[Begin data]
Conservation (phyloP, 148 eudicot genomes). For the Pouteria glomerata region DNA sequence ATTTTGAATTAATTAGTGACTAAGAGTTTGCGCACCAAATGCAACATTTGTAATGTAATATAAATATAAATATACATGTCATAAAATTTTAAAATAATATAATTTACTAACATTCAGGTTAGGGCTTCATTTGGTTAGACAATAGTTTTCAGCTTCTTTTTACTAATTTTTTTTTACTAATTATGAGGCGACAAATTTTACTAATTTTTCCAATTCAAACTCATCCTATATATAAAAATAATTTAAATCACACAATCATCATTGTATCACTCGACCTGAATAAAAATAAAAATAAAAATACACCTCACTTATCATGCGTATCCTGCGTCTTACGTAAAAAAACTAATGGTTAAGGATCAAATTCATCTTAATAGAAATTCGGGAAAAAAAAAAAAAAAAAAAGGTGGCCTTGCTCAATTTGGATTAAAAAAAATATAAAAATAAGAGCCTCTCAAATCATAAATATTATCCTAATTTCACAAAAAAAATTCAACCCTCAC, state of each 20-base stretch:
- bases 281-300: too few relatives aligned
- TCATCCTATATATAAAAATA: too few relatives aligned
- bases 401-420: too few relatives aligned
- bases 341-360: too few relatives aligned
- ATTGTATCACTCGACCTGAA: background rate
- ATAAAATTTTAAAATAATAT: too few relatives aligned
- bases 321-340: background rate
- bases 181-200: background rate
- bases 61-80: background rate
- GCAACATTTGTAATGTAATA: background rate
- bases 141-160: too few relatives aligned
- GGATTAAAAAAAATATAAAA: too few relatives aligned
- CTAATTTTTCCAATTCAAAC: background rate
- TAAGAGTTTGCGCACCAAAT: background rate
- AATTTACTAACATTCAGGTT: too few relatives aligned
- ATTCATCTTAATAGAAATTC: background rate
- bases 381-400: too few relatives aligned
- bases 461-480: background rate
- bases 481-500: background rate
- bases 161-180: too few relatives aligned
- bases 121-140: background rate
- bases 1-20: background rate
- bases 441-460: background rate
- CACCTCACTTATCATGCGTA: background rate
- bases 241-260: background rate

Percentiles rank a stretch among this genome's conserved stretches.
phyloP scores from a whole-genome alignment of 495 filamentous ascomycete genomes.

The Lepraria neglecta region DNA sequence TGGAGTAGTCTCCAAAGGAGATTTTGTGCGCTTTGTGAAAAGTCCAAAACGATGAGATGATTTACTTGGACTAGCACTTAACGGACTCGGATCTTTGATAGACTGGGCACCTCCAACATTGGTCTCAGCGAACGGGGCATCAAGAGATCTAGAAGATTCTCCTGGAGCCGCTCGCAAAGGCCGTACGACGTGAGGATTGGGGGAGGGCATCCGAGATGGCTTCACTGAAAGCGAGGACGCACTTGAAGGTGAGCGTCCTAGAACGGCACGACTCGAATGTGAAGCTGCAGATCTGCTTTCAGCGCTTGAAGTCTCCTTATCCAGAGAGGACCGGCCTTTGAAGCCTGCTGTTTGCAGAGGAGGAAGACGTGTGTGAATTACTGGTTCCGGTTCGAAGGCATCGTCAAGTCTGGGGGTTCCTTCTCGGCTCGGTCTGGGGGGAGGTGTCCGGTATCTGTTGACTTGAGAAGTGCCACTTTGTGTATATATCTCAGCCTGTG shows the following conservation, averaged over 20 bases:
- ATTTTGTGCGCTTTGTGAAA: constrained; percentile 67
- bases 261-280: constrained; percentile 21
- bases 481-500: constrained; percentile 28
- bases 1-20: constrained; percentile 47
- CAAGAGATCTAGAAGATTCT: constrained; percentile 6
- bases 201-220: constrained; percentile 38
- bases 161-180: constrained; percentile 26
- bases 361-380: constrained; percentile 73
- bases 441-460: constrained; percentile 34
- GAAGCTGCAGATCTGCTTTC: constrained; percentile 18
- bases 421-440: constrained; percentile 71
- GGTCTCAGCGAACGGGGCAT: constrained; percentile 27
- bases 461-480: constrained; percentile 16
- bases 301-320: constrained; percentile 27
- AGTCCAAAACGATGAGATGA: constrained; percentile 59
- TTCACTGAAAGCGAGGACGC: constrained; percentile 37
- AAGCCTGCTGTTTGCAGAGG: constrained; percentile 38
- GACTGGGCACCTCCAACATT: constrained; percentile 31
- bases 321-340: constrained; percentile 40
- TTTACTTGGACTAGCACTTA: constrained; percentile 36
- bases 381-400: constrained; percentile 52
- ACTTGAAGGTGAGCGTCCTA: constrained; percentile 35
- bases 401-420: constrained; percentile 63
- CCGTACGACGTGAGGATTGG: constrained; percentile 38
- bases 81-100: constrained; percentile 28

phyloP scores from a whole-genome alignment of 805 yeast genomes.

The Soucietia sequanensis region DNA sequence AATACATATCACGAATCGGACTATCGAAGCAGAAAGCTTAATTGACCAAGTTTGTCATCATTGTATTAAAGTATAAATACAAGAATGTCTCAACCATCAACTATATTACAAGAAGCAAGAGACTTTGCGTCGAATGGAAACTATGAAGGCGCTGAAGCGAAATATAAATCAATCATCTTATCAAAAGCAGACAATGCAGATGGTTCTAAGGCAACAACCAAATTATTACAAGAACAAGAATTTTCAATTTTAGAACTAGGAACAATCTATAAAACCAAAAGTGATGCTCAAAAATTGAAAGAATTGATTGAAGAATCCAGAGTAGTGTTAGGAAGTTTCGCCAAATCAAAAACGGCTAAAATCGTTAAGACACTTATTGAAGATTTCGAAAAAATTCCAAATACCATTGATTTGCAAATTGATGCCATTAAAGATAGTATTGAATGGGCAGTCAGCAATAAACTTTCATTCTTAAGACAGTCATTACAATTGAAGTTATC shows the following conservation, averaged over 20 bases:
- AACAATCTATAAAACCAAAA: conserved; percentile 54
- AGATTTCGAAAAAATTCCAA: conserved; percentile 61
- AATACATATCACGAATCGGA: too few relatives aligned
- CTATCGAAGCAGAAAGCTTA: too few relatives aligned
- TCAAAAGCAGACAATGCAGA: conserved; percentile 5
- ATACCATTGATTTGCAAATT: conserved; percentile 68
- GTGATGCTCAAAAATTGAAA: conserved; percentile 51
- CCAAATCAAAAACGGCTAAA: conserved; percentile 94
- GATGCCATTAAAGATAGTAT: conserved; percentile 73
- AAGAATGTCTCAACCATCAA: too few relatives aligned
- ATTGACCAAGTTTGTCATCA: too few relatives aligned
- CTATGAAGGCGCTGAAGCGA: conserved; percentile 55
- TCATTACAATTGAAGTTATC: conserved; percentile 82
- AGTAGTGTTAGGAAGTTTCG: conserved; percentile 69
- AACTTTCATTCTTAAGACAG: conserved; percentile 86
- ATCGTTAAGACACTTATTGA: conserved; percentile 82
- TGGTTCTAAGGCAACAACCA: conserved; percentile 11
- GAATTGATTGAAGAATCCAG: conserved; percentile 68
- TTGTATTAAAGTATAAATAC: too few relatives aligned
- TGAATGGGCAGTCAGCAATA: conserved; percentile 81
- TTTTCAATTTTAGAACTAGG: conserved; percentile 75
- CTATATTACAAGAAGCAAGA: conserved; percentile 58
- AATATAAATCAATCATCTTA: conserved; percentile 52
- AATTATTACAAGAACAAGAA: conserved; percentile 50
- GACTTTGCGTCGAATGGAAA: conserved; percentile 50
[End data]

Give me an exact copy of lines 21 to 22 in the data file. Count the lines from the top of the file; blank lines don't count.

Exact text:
- bases 161-180: too few relatives aligned
- bases 121-140: background rate